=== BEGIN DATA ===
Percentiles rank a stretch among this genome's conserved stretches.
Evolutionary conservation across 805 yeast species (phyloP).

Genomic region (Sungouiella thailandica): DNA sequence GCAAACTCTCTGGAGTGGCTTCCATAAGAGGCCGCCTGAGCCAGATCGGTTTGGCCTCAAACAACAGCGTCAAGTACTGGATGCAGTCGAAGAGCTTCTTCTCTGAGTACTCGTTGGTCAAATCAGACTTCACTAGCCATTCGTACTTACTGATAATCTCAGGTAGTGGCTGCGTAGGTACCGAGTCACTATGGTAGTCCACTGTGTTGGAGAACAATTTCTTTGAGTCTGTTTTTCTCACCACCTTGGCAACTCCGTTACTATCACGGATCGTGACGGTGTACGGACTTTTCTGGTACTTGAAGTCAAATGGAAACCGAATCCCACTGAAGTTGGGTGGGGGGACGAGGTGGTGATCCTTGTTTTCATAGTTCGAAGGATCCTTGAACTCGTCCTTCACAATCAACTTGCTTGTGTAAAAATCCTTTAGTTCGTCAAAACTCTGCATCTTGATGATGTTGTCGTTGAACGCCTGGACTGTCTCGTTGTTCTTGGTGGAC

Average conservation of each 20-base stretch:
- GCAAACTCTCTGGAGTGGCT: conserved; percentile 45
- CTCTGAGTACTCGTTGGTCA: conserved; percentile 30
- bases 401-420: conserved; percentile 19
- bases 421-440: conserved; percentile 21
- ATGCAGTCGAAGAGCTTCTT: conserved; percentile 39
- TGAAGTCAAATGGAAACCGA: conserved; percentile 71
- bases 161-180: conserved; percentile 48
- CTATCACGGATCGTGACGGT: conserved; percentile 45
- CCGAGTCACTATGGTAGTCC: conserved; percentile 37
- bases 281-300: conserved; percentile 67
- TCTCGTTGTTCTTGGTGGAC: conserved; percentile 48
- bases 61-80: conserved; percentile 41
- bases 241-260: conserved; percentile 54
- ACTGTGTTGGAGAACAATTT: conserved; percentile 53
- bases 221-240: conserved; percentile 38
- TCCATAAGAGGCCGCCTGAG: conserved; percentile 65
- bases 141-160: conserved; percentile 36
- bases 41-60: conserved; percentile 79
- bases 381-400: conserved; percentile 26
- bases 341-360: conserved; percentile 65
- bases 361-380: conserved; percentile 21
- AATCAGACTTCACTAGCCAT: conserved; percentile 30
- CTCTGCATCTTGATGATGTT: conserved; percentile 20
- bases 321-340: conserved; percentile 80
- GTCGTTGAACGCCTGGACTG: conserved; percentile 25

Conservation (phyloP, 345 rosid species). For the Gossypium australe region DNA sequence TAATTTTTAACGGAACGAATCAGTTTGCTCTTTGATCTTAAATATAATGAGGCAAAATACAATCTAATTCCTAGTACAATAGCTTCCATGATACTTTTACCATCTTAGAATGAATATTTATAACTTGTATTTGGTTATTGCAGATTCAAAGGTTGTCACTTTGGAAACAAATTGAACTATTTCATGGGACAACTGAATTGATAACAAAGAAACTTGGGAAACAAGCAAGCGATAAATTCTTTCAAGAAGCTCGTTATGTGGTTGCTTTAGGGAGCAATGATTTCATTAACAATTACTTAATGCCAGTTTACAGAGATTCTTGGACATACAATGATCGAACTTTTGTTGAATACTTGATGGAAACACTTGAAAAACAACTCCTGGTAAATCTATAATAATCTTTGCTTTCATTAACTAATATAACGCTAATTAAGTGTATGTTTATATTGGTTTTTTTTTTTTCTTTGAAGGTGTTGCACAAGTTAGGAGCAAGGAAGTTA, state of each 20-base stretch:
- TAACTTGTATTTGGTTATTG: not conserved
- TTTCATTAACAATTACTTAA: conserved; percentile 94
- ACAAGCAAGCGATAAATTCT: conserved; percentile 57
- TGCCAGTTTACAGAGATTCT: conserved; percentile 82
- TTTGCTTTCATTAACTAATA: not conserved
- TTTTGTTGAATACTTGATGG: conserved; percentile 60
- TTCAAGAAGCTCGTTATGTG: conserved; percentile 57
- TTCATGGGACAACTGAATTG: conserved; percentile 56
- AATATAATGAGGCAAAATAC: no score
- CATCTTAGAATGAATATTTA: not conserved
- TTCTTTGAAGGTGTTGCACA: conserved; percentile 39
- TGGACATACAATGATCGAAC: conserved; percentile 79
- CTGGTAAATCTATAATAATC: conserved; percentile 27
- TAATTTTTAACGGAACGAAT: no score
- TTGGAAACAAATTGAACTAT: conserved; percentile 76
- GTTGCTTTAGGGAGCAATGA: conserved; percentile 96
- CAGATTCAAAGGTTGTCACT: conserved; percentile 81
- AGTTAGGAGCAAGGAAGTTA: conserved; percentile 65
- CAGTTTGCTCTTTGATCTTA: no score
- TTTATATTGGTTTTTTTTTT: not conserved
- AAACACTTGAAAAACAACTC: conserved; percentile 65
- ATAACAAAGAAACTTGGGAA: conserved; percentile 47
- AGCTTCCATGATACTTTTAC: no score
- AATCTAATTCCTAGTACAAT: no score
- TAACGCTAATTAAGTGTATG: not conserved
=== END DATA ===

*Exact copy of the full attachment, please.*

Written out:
Percentiles rank a stretch among this genome's conserved stretches.
Evolutionary conservation across 805 yeast species (phyloP).

Genomic region (Sungouiella thailandica): DNA sequence GCAAACTCTCTGGAGTGGCTTCCATAAGAGGCCGCCTGAGCCAGATCGGTTTGGCCTCAAACAACAGCGTCAAGTACTGGATGCAGTCGAAGAGCTTCTTCTCTGAGTACTCGTTGGTCAAATCAGACTTCACTAGCCATTCGTACTTACTGATAATCTCAGGTAGTGGCTGCGTAGGTACCGAGTCACTATGGTAGTCCACTGTGTTGGAGAACAATTTCTTTGAGTCTGTTTTTCTCACCACCTTGGCAACTCCGTTACTATCACGGATCGTGACGGTGTACGGACTTTTCTGGTACTTGAAGTCAAATGGAAACCGAATCCCACTGAAGTTGGGTGGGGGGACGAGGTGGTGATCCTTGTTTTCATAGTTCGAAGGATCCTTGAACTCGTCCTTCACAATCAACTTGCTTGTGTAAAAATCCTTTAGTTCGTCAAAACTCTGCATCTTGATGATGTTGTCGTTGAACGCCTGGACTGTCTCGTTGTTCTTGGTGGAC

Average conservation of each 20-base stretch:
- GCAAACTCTCTGGAGTGGCT: conserved; percentile 45
- CTCTGAGTACTCGTTGGTCA: conserved; percentile 30
- bases 401-420: conserved; percentile 19
- bases 421-440: conserved; percentile 21
- ATGCAGTCGAAGAGCTTCTT: conserved; percentile 39
- TGAAGTCAAATGGAAACCGA: conserved; percentile 71
- bases 161-180: conserved; percentile 48
- CTATCACGGATCGTGACGGT: conserved; percentile 45
- CCGAGTCACTATGGTAGTCC: conserved; percentile 37
- bases 281-300: conserved; percentile 67
- TCTCGTTGTTCTTGGTGGAC: conserved; percentile 48
- bases 61-80: conserved; percentile 41
- bases 241-260: conserved; percentile 54
- ACTGTGTTGGAGAACAATTT: conserved; percentile 53
- bases 221-240: conserved; percentile 38
- TCCATAAGAGGCCGCCTGAG: conserved; percentile 65
- bases 141-160: conserved; percentile 36
- bases 41-60: conserved; percentile 79
- bases 381-400: conserved; percentile 26
- bases 341-360: conserved; percentile 65
- bases 361-380: conserved; percentile 21
- AATCAGACTTCACTAGCCAT: conserved; percentile 30
- CTCTGCATCTTGATGATGTT: conserved; percentile 20
- bases 321-340: conserved; percentile 80
- GTCGTTGAACGCCTGGACTG: conserved; percentile 25

Conservation (phyloP, 345 rosid species). For the Gossypium australe region DNA sequence TAATTTTTAACGGAACGAATCAGTTTGCTCTTTGATCTTAAATATAATGAGGCAAAATACAATCTAATTCCTAGTACAATAGCTTCCATGATACTTTTACCATCTTAGAATGAATATTTATAACTTGTATTTGGTTATTGCAGATTCAAAGGTTGTCACTTTGGAAACAAATTGAACTATTTCATGGGACAACTGAATTGATAACAAAGAAACTTGGGAAACAAGCAAGCGATAAATTCTTTCAAGAAGCTCGTTATGTGGTTGCTTTAGGGAGCAATGATTTCATTAACAATTACTTAATGCCAGTTTACAGAGATTCTTGGACATACAATGATCGAACTTTTGTTGAATACTTGATGGAAACACTTGAAAAACAACTCCTGGTAAATCTATAATAATCTTTGCTTTCATTAACTAATATAACGCTAATTAAGTGTATGTTTATATTGGTTTTTTTTTTTTCTTTGAAGGTGTTGCACAAGTTAGGAGCAAGGAAGTTA, state of each 20-base stretch:
- TAACTTGTATTTGGTTATTG: not conserved
- TTTCATTAACAATTACTTAA: conserved; percentile 94
- ACAAGCAAGCGATAAATTCT: conserved; percentile 57
- TGCCAGTTTACAGAGATTCT: conserved; percentile 82
- TTTGCTTTCATTAACTAATA: not conserved
- TTTTGTTGAATACTTGATGG: conserved; percentile 60
- TTCAAGAAGCTCGTTATGTG: conserved; percentile 57
- TTCATGGGACAACTGAATTG: conserved; percentile 56
- AATATAATGAGGCAAAATAC: no score
- CATCTTAGAATGAATATTTA: not conserved
- TTCTTTGAAGGTGTTGCACA: conserved; percentile 39
- TGGACATACAATGATCGAAC: conserved; percentile 79
- CTGGTAAATCTATAATAATC: conserved; percentile 27
- TAATTTTTAACGGAACGAAT: no score
- TTGGAAACAAATTGAACTAT: conserved; percentile 76
- GTTGCTTTAGGGAGCAATGA: conserved; percentile 96
- CAGATTCAAAGGTTGTCACT: conserved; percentile 81
- AGTTAGGAGCAAGGAAGTTA: conserved; percentile 65
- CAGTTTGCTCTTTGATCTTA: no score
- TTTATATTGGTTTTTTTTTT: not conserved
- AAACACTTGAAAAACAACTC: conserved; percentile 65
- ATAACAAAGAAACTTGGGAA: conserved; percentile 47
- AGCTTCCATGATACTTTTAC: no score
- AATCTAATTCCTAGTACAAT: no score
- TAACGCTAATTAAGTGTATG: not conserved